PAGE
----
Lextran Budget Constraints Remain Despite Ridership Increase
Officials with Lexington's mass transit system have detailed budget figures before city leaders. The bus system has grown substantially in dollars and services.
Since a special property tax was enacted ten years ago, Lextran's budget has gone from nine million dollars to 24 million. Lextran General Manager Rocky Burke says buses have been added along with late night and weekend service. Plus, the mass transit manager says there are always requests for new routes. "It's not necessary always where people are living, but where they want to go. I'll give you a prime example, with the new Costco being built. We've put a shelter out there now and the route is serving that area," said Burke.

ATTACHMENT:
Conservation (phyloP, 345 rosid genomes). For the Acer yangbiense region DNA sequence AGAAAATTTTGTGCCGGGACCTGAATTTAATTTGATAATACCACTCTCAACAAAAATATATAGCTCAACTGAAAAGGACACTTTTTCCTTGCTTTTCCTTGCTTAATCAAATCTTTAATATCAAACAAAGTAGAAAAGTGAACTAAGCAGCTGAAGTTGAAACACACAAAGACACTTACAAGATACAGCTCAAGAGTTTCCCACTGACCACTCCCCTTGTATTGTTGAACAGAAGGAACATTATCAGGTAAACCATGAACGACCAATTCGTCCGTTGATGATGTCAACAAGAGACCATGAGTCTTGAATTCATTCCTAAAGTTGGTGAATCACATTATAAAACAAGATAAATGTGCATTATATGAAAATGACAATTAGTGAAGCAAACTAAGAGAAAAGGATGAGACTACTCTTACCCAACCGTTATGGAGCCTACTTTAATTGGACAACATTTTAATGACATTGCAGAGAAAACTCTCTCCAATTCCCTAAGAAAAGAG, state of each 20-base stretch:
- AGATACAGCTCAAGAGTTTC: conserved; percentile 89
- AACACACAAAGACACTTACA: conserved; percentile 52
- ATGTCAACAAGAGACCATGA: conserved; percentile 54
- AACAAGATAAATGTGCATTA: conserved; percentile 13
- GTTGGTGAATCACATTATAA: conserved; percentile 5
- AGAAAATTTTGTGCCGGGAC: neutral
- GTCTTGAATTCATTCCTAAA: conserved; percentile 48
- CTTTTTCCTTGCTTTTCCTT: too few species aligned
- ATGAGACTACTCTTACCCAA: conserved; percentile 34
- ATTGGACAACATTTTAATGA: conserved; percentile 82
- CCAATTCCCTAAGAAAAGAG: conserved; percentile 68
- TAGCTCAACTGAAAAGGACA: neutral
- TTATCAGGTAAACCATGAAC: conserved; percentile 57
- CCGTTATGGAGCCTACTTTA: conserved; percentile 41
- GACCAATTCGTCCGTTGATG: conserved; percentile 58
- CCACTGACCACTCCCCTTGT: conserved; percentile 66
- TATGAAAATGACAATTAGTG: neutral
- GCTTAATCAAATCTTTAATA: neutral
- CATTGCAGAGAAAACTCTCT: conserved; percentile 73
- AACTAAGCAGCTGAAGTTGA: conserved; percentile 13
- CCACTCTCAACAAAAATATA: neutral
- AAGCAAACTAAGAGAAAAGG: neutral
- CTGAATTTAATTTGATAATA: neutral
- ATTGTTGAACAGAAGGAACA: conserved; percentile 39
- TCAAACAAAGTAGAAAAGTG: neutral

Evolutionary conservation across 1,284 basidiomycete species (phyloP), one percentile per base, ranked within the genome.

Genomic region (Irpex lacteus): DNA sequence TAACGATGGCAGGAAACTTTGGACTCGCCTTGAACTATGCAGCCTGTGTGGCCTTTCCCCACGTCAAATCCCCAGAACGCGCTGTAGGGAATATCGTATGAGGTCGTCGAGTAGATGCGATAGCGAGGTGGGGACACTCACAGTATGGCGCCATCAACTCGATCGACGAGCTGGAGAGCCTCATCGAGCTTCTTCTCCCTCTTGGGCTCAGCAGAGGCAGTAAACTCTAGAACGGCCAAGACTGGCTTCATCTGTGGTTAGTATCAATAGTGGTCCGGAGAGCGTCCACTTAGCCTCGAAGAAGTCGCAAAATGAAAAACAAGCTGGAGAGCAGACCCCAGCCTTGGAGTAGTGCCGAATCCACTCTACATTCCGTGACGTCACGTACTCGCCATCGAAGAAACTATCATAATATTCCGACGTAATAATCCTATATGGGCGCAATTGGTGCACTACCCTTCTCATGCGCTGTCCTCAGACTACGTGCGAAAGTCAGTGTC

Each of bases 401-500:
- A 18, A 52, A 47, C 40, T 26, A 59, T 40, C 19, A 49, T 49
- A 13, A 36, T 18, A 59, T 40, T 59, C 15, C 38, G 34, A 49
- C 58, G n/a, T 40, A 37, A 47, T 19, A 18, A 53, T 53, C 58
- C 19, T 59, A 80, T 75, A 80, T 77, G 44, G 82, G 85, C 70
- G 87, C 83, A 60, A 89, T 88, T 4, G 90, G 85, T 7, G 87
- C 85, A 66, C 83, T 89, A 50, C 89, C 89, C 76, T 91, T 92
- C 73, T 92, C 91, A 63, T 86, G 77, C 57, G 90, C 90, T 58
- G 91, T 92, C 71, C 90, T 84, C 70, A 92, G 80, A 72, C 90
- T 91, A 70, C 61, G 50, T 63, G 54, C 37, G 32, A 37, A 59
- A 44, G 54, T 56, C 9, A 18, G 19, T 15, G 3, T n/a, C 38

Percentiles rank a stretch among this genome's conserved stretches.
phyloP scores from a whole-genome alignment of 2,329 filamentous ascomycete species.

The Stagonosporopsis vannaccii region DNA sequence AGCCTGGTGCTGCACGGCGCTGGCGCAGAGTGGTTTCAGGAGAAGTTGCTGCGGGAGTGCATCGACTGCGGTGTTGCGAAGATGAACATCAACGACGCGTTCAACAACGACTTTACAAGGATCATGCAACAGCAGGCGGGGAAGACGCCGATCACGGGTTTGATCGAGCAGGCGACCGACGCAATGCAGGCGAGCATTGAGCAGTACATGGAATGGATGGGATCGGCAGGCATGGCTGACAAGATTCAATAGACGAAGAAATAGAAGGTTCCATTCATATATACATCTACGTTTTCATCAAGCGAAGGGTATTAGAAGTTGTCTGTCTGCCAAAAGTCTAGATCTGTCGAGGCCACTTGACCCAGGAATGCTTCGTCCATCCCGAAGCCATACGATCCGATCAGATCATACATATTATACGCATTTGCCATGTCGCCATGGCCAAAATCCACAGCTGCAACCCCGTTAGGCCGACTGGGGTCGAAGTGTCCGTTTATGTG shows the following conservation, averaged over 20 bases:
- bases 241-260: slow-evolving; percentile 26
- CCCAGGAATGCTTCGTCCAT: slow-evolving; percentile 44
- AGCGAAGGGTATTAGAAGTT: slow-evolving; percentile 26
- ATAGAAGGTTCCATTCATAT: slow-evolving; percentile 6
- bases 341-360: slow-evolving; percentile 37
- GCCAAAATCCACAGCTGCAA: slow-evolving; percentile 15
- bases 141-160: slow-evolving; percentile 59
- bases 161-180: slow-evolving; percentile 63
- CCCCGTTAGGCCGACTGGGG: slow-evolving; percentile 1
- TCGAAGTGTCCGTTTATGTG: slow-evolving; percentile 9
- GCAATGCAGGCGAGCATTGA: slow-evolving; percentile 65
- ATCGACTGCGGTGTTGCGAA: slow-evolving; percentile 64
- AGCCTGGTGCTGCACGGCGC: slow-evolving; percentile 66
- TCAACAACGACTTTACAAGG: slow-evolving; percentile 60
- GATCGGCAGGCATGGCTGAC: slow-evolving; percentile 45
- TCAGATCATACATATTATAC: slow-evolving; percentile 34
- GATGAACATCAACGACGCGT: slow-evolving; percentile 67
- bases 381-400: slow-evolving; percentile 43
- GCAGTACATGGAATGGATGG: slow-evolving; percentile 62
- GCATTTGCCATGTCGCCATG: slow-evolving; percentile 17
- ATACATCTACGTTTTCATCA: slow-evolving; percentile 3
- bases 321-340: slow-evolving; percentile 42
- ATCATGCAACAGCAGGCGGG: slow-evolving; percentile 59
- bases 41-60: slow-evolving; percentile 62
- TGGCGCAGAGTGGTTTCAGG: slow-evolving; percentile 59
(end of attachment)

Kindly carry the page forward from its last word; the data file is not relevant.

Bus fares for Lexington's mass transit system remain far below the national average. Burke says most of the funding for Lextran comes from the special property tax. He says bus fares comprise less than ten percent of the money used to run the system. "You know, our fare box recovery rate is only about nine percent and industry average is somewhere between 15 and 20. The reason that ours is so low is because of that low fare that we charge," said Burke. "So, that's not to say that we're planning a fare increase any time soon, but I just make that known that it's well below the industry standard and we struggle every year to balance our budget."
Ridership for Lexington's mass transit system is on the uptick. Burke says a slight ridership increase occurred over the past year. "For the past 12 months, we up about a half percent and again, I think, a lot of that would have been higher, if it hadn't been for the tough winter we had, but last summer we had some really good numbers," explained Burke.
Burke says Lextran has added buses and plans to move more into compressed natural gas powered vehicles.